Question: On what basis do Evangelical apologists argue that Muhammad committed sin?
Romans 5:12 tells us that through Adam sin entered the world, and so death was passed on to all men because “the wages of sin is death” (Romans 6:23). King David understood his sinful nature: “Surely I was sinful at birth, sinful from the time my mother conceived me” (Psalm51:5). Christians acknowledge that we are all natural born sinners and the Bible confirms this: “For all have sinned and fall short of the glory of God” (Romans 3:23). That would include Muhammad. The only sinless person was Christ Jesus: “He committed no sin, and no deceit was found in his mouth” (1 Peter 2:22). That is the biblical and Christian understanding of sin – we ALL sin, and there is no exception.
The difference between the Christian understanding of sin and the Muslim understanding of sin is significant. Christians believe that sinners have broken God’s law (1 John 3:4); sinners are slaves to sin (John 8:34); they face the judgment of God (Jude 1:14–15); they are on the road to death and destruction (Ezekiel 18:20; James 1:5). The ONLY solution to sin is to place our faith in what God, through Christ Jesus, has done – He laid down his life to pay the price of sin, then was raised from the dead and is now seated at the right hand of God.
Muslims do not believe this. They deny that Jesus died and was resurrected. They do not believe in original sin or that every person since Adam has inherited sin.
In Islam, a sin is any act of disobedience against the commands of Allah, which may entail punishment in the Hereafter. In contrast, a good deed (if done sincerely and accepted by the Almighty Allah) will entail reward in the Hereafter. The crucial piece is that sins vs. good deeds are weighed, and the human being is judged on the difference; that determines where you end up. Sin is not a state of being (no "Original Sin"). Sin is an action that you commit. Sins can be committed accidentally, although you are not held accountable for them in that case. You can think of committing sins, but you are only held accountable for actions, not thoughts. https://islam.stackexchange.com/questions/351/what-is-the-muslim-definition-of-sin
Muslims believe they can atone for their own sins by good works. If they comply with the Five Pillars of Islam and perform more good deeds than bad deeds, then Allah may be merciful and they will not go to hell. With regard to Muhammad, I posted a question on the Islam site and received this answer:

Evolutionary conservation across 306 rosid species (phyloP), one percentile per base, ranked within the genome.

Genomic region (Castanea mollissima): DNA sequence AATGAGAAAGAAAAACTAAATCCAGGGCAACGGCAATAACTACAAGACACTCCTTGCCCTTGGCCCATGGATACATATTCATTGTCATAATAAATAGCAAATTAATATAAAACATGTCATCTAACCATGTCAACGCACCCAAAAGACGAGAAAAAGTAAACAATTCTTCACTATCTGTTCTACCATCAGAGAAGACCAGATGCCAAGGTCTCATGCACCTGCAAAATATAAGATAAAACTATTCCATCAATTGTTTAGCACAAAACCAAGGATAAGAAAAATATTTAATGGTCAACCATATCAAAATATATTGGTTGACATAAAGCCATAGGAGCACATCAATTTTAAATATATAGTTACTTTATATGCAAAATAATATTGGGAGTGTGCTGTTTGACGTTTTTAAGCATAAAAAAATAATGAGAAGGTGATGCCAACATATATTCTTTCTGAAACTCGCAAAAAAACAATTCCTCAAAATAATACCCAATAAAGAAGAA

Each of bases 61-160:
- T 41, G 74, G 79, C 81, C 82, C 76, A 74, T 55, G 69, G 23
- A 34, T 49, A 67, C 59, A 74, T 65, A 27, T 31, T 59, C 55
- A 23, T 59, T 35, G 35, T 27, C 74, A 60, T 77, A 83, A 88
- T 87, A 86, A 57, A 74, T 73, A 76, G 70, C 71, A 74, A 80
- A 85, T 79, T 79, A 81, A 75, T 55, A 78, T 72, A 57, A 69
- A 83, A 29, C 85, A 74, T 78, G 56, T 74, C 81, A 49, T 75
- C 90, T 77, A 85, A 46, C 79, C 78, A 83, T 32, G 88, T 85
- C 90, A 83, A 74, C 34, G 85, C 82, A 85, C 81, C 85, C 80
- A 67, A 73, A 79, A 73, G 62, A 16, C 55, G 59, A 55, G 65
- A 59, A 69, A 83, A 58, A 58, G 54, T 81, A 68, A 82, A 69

The theological Islamic position is that prophets can not commit sins. What is attributed to e.g. Noah, Abraham, Moses عليه السلام etc. are not actual sins - rather excusable or lawful matters over which they repent out of their extreme piety and because of holding themselves more strictly accountable in view of their status and relationship with Allah.
47:19 does not mention a sin of the Prophet Muhammad ﷺ and if you look at its exegesis there are various explanations on whether it is addressed to the Prophet or an ummati, and in which of their possible meanings the words غفر (forgive) and ذنب (sin) are used.
Regarding the incidents over which the prophets repented: One is not necessarily attributed to all prophets, and Jesus عليه السلام is among those prophets regarding whom nothing of the sort is mentioned in the Quran. Although from hadith it may be construed that he is concerned over people committing shirk using him.
The following answer is in response to another question on the Islam site regarding Jesus/Isa being without sin. This makes reference to the Hadiths (traditions): https://islam.stackexchange.com/questions/215/was-the-prophet-sinless/52867#52867
I hope this will help readers to understand the theological differences that separate the Christian view of sin, repentance, forgiveness and salvation from the Muslim view. Muslims might believe that Muhammad never sinned, but their view of sin differs from the biblical view of sin. Only Christ Jesus was without sin. He died so that we might live:
For our sake he made him to be sin who knew no sin, so that in him we might become the righteousness of God (2 Corinthians 5:21).
P.S. There is a religious movement that attempts to merge Islam and Christianity. It is known as ‘Chrislam’:
While it is undeniable that there are many similarities between Christianity and Islam (and Judaism, for that matter), Chrislam ultimately fails because Christianity and Islam are diametrically opposed on the most important of issues – the identity of Jesus Christ. True Christianity declares Jesus to be God incarnate. For Christians, the deity of Christ is a non-negotiable, for without His deity, Jesus’ death on the cross would not have been sufficient to be the atoning sacrifice for the sins of the entire world (1 John 2:2).
Islam adamantly rejects the deity of Christ. The Qur’an declares the idea that Jesus is God to be blasphemy (5:17). Belief in the deity of Christ is considered shirk (“polytheism”) to Muslims. Further, Islam denies the death of Christ on the cross (4:157–158). The most crucial doctrine of the Christian faith is rejected in Islam. Source: https://www.gotquestions.org/Chrislam.html